Community Banks: An Eternal Investment
If, with $50, you could start a business that would require no extra work on your part but would completely provide for a family in one of the poorest nations on earth, would you do it? Of course! Well, you can, in Mozambique, Africa and other poor countries.
Mozambique is recovering from more than two decades of war, drought, and famine that drove a third of them from their homes. As a result of a 1994 peace agreement, a two-party parliamentary government is offering the hope of stability to this country. But, Mozambique has a long way to go.
War has robbed the country of infrastructures and the ability to provide for itself. More than 25 percent of Mozambican children don’t live to celebrate their fifth birthday. Malnutrition stunts the growth of 55 percent of the children. Thousands continue to die of preventable and curable diseases like malaria and diarrhea. Seventy percent of the people have no access to health care—of any kind.
World Relief, the relief and development arm of the National Association of Evangelicals, has successfully instituted an ingenious program whereby the poorest of the poor can be set up in business and freed from the clutches of poverty. It’s called Community Banking. A Community Bank works like this:
Step 1 Fifteen or twenty adults form a group to request a Community Bank. Because World Relief emphasizes working thorough local evangelical churches, most often group members are part of the same church.
Step 2 The group meets once a week for six weeks to learn about simple business practices, nutrition and health, stewardship, and how the bank will operate.
Step 3 Members receive their first loan, up to $50. With the loan some members might purchase flour, oil, and yeast in quantity to begin a bread-baking business. Or, a member might purchase fresh fish to sell in the market, or food staples, or charcoal to sell along the roadside.
Step 4 Each week for 16 weeks members meet to make a loan repayment. Members pay interest at half the commercial rate. Along with the payment of principle and interest, members are required to put at least 5% of their earnings into a personal savings account.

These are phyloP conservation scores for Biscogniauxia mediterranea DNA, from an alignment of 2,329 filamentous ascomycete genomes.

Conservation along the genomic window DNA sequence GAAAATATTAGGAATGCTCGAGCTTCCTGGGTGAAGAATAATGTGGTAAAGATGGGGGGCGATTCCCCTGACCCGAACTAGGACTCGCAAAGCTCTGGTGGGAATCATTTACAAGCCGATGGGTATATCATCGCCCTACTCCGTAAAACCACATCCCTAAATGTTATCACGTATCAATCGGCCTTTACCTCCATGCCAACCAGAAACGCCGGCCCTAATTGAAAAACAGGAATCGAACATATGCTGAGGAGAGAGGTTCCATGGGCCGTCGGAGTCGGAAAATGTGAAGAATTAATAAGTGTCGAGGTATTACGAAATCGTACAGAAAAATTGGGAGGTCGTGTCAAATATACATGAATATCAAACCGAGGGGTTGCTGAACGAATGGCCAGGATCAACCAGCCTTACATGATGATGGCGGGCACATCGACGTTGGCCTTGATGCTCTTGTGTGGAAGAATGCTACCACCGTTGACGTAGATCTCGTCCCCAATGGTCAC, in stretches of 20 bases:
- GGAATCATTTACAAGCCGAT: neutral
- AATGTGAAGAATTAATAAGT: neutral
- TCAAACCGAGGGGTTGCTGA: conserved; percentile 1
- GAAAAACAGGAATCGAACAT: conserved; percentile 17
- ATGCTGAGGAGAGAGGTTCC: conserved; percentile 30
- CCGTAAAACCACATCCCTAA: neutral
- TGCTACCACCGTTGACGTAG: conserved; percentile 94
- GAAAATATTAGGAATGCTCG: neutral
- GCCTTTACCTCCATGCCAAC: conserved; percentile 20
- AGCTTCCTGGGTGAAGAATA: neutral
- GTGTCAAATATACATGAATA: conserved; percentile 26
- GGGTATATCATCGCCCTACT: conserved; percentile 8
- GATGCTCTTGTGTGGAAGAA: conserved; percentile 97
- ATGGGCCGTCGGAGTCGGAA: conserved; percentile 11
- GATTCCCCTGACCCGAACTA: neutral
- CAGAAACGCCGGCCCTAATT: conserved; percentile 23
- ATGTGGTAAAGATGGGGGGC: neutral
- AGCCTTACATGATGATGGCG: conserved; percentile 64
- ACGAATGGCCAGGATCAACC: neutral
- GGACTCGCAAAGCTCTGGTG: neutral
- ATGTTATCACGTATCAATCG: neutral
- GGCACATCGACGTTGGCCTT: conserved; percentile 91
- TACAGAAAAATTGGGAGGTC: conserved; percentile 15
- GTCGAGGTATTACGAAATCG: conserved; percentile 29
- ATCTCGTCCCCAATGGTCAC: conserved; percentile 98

Step 5 When all the loans are repaid, members are eligible for another loan—this time equal to the amount they received in the first cycle plus whatever amount they have put into their personal savings account.
The program is entirely self-sustaining after the initial capital investment of $50 per member. In the past three years World Relief has provided more than 5,000 loans to Mozambican families. And, the repayment rate? One-hundred percent!
The key of the program’s success lies in this: Only when all loans are fully repaid can the group qualify for a new loan cycle. Peer group pressure works!
Fifty dollars doesn’t sound like much to us. However, it’s a lot to the average Mozambican who lives on just $90 a year.
I watched how one Mozambican family in the village of Barringia used their $50 Community Bank loan. Early in the morning the husband and wife mixed flour, water, oil, and yeast in a large galvanized tub. After letting the dough rise for a couple hours the woman took the dough into her mud hut, kneaded it on a piece of white canvas, and shaped it into 120 small loaves which she arranged onto pans.
While the loaves were rising, the woman went back outside and built a wood fire on the top of a piece of sheet iron. She then slid the sheet iron (galvanized roofing) over a 2 X 3 by 1 ft. deep hole in the ground, just large enough to hold the bread pans. When the loaves had raised sufficiently the woman moved the sheet iron off the now preheated “oven,” set a bread pan in the hole, and slid the iron back over the hole.
Fifteen minutes later the loaves were golden brown and a new pan went into the oven. The woman stacked the loaves into a pyramid on one bread pan. Then her eleven-year-old son, Mandito, hoisted the pan onto his head and carried the bread to the marketplace about a block away.
Sold for ten cents a loaf the bread would net $12.00 for the day. Total cost of ingredients was $8.00, for a 33% profit! Not bad for any business! The four dollars would pay the bank loan, purchase rice, maize, nuts, and vegetables, and provide clothing for this Mozambican family.
Presently World Relief has 85 Community Banks, with 2,200 active members in Mozambique. World Relief has instituted Community Banking programs with similar success rates in Cambodia, Nicaragua, Honduras, and even war-torn Liberia. (Even through the worst of the fighting last year in Liberia, several Community Banks continued to meet weekly to make loan repayments.)
World Relief’s Community Banks offer help and hope in Jesus’ name to the poorest of the poor. With the returns the Community Banks offer, few investments could be more worthwhile for Christians in this country. Your family or your business could easily provide an initial loan for another family—or, perhaps, ten, or twenty families—and in so doing you’d enable the poorest of the poor to provide for themselves.
A little really can do a lot—if it’s invested right!